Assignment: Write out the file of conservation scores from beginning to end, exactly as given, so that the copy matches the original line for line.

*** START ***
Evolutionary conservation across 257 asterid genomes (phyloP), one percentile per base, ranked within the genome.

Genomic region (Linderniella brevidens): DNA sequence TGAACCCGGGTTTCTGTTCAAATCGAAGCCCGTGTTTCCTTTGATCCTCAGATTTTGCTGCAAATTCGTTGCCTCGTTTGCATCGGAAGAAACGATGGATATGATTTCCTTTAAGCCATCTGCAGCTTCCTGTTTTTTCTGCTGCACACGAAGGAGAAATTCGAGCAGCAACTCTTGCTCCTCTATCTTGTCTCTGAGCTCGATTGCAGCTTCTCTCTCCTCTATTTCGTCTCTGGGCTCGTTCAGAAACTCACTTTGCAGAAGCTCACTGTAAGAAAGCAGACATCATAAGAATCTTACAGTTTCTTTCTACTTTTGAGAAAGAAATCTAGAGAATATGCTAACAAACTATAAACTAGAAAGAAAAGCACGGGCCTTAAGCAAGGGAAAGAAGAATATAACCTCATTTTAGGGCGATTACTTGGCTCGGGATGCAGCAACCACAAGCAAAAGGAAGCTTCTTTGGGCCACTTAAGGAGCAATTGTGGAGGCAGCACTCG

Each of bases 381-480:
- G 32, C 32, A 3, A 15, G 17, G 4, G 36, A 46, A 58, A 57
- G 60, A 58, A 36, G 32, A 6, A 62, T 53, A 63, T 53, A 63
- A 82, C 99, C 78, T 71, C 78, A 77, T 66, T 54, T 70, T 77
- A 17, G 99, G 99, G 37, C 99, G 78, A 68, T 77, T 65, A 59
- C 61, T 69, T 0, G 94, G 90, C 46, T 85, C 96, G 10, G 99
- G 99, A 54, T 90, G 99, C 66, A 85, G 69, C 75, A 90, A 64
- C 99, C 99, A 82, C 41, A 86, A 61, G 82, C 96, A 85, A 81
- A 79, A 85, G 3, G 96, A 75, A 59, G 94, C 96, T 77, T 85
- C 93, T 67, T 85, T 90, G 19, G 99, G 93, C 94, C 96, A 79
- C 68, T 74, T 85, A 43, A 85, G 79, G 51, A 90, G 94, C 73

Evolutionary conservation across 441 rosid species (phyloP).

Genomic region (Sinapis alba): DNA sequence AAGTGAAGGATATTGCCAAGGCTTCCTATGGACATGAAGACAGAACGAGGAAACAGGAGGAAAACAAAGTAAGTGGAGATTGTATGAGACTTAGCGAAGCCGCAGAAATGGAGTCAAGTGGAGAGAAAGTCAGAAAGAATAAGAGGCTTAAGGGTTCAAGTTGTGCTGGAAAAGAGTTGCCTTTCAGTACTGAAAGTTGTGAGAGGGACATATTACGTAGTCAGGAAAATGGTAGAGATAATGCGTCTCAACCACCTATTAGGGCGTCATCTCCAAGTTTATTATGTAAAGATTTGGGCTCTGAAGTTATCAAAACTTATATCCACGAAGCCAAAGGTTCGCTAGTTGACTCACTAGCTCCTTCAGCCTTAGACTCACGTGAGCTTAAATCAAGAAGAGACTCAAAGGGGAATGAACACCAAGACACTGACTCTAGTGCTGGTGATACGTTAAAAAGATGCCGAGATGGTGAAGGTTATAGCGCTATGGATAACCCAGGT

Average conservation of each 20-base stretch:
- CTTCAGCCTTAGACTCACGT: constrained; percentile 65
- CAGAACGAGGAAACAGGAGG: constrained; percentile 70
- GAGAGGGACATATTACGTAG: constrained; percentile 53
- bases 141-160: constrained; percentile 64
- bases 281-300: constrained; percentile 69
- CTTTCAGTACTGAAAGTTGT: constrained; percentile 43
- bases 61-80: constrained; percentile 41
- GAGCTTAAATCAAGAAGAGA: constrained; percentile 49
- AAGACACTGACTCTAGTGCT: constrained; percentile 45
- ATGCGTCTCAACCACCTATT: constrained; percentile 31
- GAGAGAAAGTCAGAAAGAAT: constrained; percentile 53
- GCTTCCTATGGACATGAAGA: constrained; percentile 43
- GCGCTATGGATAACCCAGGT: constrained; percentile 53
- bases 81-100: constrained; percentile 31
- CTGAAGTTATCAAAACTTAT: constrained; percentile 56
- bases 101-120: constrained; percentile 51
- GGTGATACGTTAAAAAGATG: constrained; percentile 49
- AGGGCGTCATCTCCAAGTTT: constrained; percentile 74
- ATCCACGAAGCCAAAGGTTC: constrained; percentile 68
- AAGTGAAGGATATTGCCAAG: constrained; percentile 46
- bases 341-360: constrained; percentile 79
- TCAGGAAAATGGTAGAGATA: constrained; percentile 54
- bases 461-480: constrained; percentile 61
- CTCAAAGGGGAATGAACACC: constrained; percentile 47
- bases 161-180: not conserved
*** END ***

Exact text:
Evolutionary conservation across 257 asterid genomes (phyloP), one percentile per base, ranked within the genome.

Genomic region (Linderniella brevidens): DNA sequence TGAACCCGGGTTTCTGTTCAAATCGAAGCCCGTGTTTCCTTTGATCCTCAGATTTTGCTGCAAATTCGTTGCCTCGTTTGCATCGGAAGAAACGATGGATATGATTTCCTTTAAGCCATCTGCAGCTTCCTGTTTTTTCTGCTGCACACGAAGGAGAAATTCGAGCAGCAACTCTTGCTCCTCTATCTTGTCTCTGAGCTCGATTGCAGCTTCTCTCTCCTCTATTTCGTCTCTGGGCTCGTTCAGAAACTCACTTTGCAGAAGCTCACTGTAAGAAAGCAGACATCATAAGAATCTTACAGTTTCTTTCTACTTTTGAGAAAGAAATCTAGAGAATATGCTAACAAACTATAAACTAGAAAGAAAAGCACGGGCCTTAAGCAAGGGAAAGAAGAATATAACCTCATTTTAGGGCGATTACTTGGCTCGGGATGCAGCAACCACAAGCAAAAGGAAGCTTCTTTGGGCCACTTAAGGAGCAATTGTGGAGGCAGCACTCG

Each of bases 381-480:
- G 32, C 32, A 3, A 15, G 17, G 4, G 36, A 46, A 58, A 57
- G 60, A 58, A 36, G 32, A 6, A 62, T 53, A 63, T 53, A 63
- A 82, C 99, C 78, T 71, C 78, A 77, T 66, T 54, T 70, T 77
- A 17, G 99, G 99, G 37, C 99, G 78, A 68, T 77, T 65, A 59
- C 61, T 69, T 0, G 94, G 90, C 46, T 85, C 96, G 10, G 99
- G 99, A 54, T 90, G 99, C 66, A 85, G 69, C 75, A 90, A 64
- C 99, C 99, A 82, C 41, A 86, A 61, G 82, C 96, A 85, A 81
- A 79, A 85, G 3, G 96, A 75, A 59, G 94, C 96, T 77, T 85
- C 93, T 67, T 85, T 90, G 19, G 99, G 93, C 94, C 96, A 79
- C 68, T 74, T 85, A 43, A 85, G 79, G 51, A 90, G 94, C 73

Evolutionary conservation across 441 rosid species (phyloP).

Genomic region (Sinapis alba): DNA sequence AAGTGAAGGATATTGCCAAGGCTTCCTATGGACATGAAGACAGAACGAGGAAACAGGAGGAAAACAAAGTAAGTGGAGATTGTATGAGACTTAGCGAAGCCGCAGAAATGGAGTCAAGTGGAGAGAAAGTCAGAAAGAATAAGAGGCTTAAGGGTTCAAGTTGTGCTGGAAAAGAGTTGCCTTTCAGTACTGAAAGTTGTGAGAGGGACATATTACGTAGTCAGGAAAATGGTAGAGATAATGCGTCTCAACCACCTATTAGGGCGTCATCTCCAAGTTTATTATGTAAAGATTTGGGCTCTGAAGTTATCAAAACTTATATCCACGAAGCCAAAGGTTCGCTAGTTGACTCACTAGCTCCTTCAGCCTTAGACTCACGTGAGCTTAAATCAAGAAGAGACTCAAAGGGGAATGAACACCAAGACACTGACTCTAGTGCTGGTGATACGTTAAAAAGATGCCGAGATGGTGAAGGTTATAGCGCTATGGATAACCCAGGT

Average conservation of each 20-base stretch:
- CTTCAGCCTTAGACTCACGT: constrained; percentile 65
- CAGAACGAGGAAACAGGAGG: constrained; percentile 70
- GAGAGGGACATATTACGTAG: constrained; percentile 53
- bases 141-160: constrained; percentile 64
- bases 281-300: constrained; percentile 69
- CTTTCAGTACTGAAAGTTGT: constrained; percentile 43
- bases 61-80: constrained; percentile 41
- GAGCTTAAATCAAGAAGAGA: constrained; percentile 49
- AAGACACTGACTCTAGTGCT: constrained; percentile 45
- ATGCGTCTCAACCACCTATT: constrained; percentile 31
- GAGAGAAAGTCAGAAAGAAT: constrained; percentile 53
- GCTTCCTATGGACATGAAGA: constrained; percentile 43
- GCGCTATGGATAACCCAGGT: constrained; percentile 53
- bases 81-100: constrained; percentile 31
- CTGAAGTTATCAAAACTTAT: constrained; percentile 56
- bases 101-120: constrained; percentile 51
- GGTGATACGTTAAAAAGATG: constrained; percentile 49
- AGGGCGTCATCTCCAAGTTT: constrained; percentile 74
- ATCCACGAAGCCAAAGGTTC: constrained; percentile 68
- AAGTGAAGGATATTGCCAAG: constrained; percentile 46
- bases 341-360: constrained; percentile 79
- TCAGGAAAATGGTAGAGATA: constrained; percentile 54
- bases 461-480: constrained; percentile 61
- CTCAAAGGGGAATGAACACC: constrained; percentile 47
- bases 161-180: not conserved